For a recent manuscript project I found myself in need of a cranial reconstruction of the strange pinniped Dusignathus santacruzensis. D. santacruzensis was named from the Purisima Formation in 1927 by Remington Kellogg, the father of modern marine mammal paleontology. Research and interviews conducted by F.A Perry have successfully relocated the type locality, which evaded Kellogg and later forays by E.D. Mitchell in the early 1960's. The holotype specimen consists of a few cranium fragments including a partial maxilla bearing a procumbent canine, a squamosal, and a fragment of the 'vertex' of the skull (a term usually relegated to cetaceans, but utilized for odobenids by Demere ), as well as both dentaries. The 'exploded' nature of the cranium is actually fairly literal; interviews by F.A. Perry indicate the collector 'poked it with a stick and the skull exploded', and only some of the cranium fragments were recovered. The dentaries are thus far the most distinctive element of the taxon; they are very robust, also with a procumbent canine, curious postcanine teeth with anterior and posterior wear facets, and a sinuous ventral border of the dentary (the first and last are synapomorphies of the Dusignathinae - Demere ). Mitchell (1975) depicted the first reconstruction of the cranium of D. santacruzensis.
Unfortunately, no more cranial remains of Dusignathus santacruzensis have been recovered from the Purisima Formation since. Trust me, this isn't for lack of trying - dozens of dedicated amateurs and professionals (myself included, for the last few years) have been scouring the coastal exposures of the Purisima Formation nonstop since the 1970's. Plenty of odobenid postcrania have been collected, in addition to an edentulous odobenine walrus cranium (Barnes and Perry, 1989).
Former display at the Santa Cruz Museum of Natural History of casts of the Dusignathus santacruzensis holotype (without squamosal) based on Mitchell's reconstruction. Done by my colleague, Frank Perry. I apologize for the reversed image.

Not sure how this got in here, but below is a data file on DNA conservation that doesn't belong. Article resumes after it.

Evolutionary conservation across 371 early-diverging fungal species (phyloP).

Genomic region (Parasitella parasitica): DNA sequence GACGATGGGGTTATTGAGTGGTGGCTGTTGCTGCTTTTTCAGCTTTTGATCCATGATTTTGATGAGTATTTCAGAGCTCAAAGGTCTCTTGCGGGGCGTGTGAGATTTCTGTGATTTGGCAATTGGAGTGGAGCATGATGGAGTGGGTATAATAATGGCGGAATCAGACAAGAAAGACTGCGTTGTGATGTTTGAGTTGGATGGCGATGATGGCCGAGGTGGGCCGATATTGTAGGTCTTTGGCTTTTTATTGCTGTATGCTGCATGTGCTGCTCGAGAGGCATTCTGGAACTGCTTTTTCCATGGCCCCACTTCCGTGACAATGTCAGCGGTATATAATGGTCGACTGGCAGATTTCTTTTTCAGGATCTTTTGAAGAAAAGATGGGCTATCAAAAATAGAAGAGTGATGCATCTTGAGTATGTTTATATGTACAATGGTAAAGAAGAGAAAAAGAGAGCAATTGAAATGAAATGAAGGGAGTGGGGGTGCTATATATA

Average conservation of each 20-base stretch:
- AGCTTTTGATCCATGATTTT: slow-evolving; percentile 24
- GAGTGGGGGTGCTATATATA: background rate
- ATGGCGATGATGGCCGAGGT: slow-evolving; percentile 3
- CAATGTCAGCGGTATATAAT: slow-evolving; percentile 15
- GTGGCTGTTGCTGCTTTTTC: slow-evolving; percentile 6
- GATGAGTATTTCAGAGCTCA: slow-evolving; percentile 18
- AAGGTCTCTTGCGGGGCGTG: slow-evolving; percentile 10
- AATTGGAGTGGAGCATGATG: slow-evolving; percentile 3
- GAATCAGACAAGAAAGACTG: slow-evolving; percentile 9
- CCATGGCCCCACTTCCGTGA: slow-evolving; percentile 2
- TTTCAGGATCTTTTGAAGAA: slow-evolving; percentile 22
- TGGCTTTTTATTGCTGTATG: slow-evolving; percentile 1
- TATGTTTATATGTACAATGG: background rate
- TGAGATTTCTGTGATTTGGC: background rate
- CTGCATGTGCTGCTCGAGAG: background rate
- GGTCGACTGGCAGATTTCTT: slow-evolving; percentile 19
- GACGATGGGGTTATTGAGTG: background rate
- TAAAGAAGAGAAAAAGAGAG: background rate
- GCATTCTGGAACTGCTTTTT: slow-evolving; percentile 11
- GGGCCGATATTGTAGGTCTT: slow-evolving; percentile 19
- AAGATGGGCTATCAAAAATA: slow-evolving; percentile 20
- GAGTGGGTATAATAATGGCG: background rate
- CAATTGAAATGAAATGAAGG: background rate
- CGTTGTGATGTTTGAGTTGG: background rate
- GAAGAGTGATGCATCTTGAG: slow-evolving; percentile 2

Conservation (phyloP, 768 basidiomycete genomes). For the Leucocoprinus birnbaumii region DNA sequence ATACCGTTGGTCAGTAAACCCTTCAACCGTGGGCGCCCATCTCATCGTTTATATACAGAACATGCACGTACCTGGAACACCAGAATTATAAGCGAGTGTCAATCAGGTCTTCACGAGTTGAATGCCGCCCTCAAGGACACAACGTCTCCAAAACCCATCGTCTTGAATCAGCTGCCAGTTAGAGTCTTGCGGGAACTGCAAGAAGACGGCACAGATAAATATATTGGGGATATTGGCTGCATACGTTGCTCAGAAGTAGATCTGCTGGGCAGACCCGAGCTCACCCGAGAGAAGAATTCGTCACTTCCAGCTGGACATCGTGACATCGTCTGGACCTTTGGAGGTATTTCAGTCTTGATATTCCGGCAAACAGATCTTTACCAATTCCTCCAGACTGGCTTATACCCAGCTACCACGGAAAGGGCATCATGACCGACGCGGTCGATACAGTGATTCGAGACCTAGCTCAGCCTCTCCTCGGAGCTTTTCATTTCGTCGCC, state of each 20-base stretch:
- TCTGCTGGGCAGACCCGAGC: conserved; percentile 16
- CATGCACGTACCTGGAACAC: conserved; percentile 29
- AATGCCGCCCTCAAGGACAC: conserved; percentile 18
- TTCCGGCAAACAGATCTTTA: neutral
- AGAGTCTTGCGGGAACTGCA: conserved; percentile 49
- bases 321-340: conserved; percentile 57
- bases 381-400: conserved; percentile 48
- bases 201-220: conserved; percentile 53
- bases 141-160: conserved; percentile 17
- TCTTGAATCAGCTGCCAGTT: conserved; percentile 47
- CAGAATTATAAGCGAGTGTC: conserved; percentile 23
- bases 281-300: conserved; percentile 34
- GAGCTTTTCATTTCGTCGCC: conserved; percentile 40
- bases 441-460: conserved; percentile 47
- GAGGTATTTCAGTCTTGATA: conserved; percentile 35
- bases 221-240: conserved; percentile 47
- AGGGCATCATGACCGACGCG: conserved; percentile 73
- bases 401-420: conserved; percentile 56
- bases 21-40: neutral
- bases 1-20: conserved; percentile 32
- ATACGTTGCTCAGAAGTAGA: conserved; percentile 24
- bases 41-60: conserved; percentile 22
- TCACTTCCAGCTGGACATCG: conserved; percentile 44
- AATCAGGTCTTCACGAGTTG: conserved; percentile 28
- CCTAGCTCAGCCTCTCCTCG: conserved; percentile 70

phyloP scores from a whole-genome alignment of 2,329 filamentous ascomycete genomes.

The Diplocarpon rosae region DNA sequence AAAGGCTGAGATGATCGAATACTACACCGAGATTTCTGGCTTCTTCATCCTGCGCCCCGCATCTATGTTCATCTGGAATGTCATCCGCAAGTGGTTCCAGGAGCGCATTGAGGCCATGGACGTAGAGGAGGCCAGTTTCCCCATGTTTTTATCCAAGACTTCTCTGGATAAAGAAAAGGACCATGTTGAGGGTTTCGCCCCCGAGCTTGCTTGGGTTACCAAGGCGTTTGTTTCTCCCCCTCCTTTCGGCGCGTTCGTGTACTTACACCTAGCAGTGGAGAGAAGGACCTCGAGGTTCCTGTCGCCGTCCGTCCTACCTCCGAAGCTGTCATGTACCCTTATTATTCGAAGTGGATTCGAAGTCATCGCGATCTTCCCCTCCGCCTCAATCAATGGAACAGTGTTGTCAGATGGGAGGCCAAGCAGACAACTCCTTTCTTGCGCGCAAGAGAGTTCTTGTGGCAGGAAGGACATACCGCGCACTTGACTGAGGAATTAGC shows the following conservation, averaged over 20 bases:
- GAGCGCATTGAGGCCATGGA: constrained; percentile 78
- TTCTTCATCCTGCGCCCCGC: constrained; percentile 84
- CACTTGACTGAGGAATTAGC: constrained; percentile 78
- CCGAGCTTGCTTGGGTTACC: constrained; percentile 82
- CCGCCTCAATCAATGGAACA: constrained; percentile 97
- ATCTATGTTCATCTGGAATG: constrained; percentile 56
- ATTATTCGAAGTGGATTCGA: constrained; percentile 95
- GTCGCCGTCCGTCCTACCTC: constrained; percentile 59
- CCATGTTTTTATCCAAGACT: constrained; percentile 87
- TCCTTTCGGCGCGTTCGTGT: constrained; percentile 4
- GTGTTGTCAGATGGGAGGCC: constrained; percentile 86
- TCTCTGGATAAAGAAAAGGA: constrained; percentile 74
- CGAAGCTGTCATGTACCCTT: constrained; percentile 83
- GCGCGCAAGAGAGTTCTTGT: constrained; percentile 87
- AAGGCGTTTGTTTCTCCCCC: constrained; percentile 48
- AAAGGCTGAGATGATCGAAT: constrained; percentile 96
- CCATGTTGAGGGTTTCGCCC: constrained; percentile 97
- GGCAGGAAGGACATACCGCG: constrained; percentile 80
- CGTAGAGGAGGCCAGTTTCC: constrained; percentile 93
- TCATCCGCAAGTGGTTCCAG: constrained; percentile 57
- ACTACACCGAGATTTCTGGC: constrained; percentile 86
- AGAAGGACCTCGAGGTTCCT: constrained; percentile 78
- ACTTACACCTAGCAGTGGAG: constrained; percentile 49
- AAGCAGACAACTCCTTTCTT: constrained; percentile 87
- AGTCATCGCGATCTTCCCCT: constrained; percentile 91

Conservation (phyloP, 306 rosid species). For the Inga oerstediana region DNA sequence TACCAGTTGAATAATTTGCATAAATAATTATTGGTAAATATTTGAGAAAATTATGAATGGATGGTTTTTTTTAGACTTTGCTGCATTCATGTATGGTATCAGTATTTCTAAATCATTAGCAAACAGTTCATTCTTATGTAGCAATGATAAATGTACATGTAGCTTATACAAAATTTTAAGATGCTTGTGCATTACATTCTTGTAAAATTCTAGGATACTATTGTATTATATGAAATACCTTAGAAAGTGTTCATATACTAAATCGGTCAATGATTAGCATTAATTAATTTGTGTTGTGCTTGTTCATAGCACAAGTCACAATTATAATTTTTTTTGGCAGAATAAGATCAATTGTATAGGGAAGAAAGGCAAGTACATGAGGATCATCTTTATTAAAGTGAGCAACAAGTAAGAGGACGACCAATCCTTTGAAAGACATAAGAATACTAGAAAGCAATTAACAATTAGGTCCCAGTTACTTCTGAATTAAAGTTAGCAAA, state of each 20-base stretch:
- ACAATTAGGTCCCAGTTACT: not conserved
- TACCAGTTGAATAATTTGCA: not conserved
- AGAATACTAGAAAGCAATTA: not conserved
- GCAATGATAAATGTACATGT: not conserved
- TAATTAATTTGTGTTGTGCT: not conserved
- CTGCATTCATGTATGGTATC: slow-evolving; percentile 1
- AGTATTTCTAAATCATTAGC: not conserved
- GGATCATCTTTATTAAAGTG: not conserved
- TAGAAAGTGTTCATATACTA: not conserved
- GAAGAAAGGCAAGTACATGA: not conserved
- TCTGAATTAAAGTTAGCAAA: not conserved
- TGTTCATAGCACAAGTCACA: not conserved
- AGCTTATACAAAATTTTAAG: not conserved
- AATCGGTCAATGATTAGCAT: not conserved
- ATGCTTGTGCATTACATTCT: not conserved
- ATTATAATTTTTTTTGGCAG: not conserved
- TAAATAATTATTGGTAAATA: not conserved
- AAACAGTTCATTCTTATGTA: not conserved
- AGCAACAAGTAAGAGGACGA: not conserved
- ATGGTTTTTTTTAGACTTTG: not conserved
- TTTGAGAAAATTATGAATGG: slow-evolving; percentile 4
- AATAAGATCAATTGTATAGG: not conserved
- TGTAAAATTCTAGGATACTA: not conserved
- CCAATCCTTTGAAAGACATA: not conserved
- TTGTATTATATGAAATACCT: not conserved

A gigantic pinniped skeleton was unearthed in the late 1980's from the Capistrano Formation, and was named Gomphotaria pugnax (Barnes and Raschke, 1991). This very strange animal was initially perceived as being very different from Dusignathus in terms of its mandibular morphology. Gomphotaria, which had a 40cm+ skull, bore two stout, worn, procumbent tusks - in the cranium and in the mandible.
Collections from the late Pliocene San Diego Formation of southern California included two new species of walruses - the extremely bizarre toothless Valenictus chulavistensis (which deserves several posts by itself), and the 'bizarrer' Dusignathus seftoni, both described by Tom Demere (1994a), the curator of SDNHM. D. seftoni is known from several crania and jaws, a partial skeleton, and a handful of postcranial elements. This animal had a cranium generally similar to the well known Imagotaria, and very similar to the 'killer walrus' Pontolis, and Gomphotaria. A trait shared with Gomphotaria were the possession of upper and lower (but less procumbent) tusks, also highly worn. The dentary shared similarities with both taxa; the sinuous ventral border, but it had a gigantic lower canine.
D. santacruzensis does not have very large canines, Demere (1994b) suggested that the specimen represents a female. Indeed, the canines are relatively small for any male pinniped, although the skull fragments do preserve a sagittal crest. The root of the lower canine is also exceptionally long, suggesting some potential.
Gomphotaria, and instead have tusks more similar to D. seftoni (albeit unworn). Additionally, these tusks are substantially smaller than in Gomphotaria, which was a monster in comparison (although dwarfed by Pontolis magnus, another dusignathine, one of the largest carnivorans of all time, possibly only smaller than elephant seals). These are best identified as male tusks of D. santacruzensis. These tusks are larger than any male D. seftoni specimen, and indicate an animal that is pretty damn sexually dimorphic. One of the tusks exhibits curvature in a parasaggital plane, but also lateral curvature. Tom Demere has successfully convinced me that the curved tusk is the lower canine, very similar to D. seftoni.
Unfortunately, dentaries of female D. seftoni are not yet known, and male dentaries of D. santacruzensis are not yet known. I guess I just have to keep looking in the Purisima Formation!
Coming up - the actual reconstruction process I used, now that the essential (albeit convoluted) backstory is done.
T. A. Demere. 1994a. Two new species of fossil walruses (Pinnipedia: Odobenidae) from the Upper Pliocene San Diego Formation, California. Proceedings of the San Diego Society of Natural History 29:77-98
Demere, T.A. 1994b. The family Odobenidae : a phylogenetic analysis of fossil and living taxa. Proceedings of the San Diego Society of Natural History 10:99-123.
R. Kellogg. 1927. Fossil Pinnipeds from California. Contributions to Palaeontology from the Carnegie Institution of Washington 27-37
Mitchell, E.D., jr. 1975. Parallelism and convergence in the evolution of the otariidae and phocidae. In Biology of the Seal, p. 12-26.
Repenning, C. and Tedford, T., 1977. Otarioid seals of the Neogene. USGS Professional Paper 992.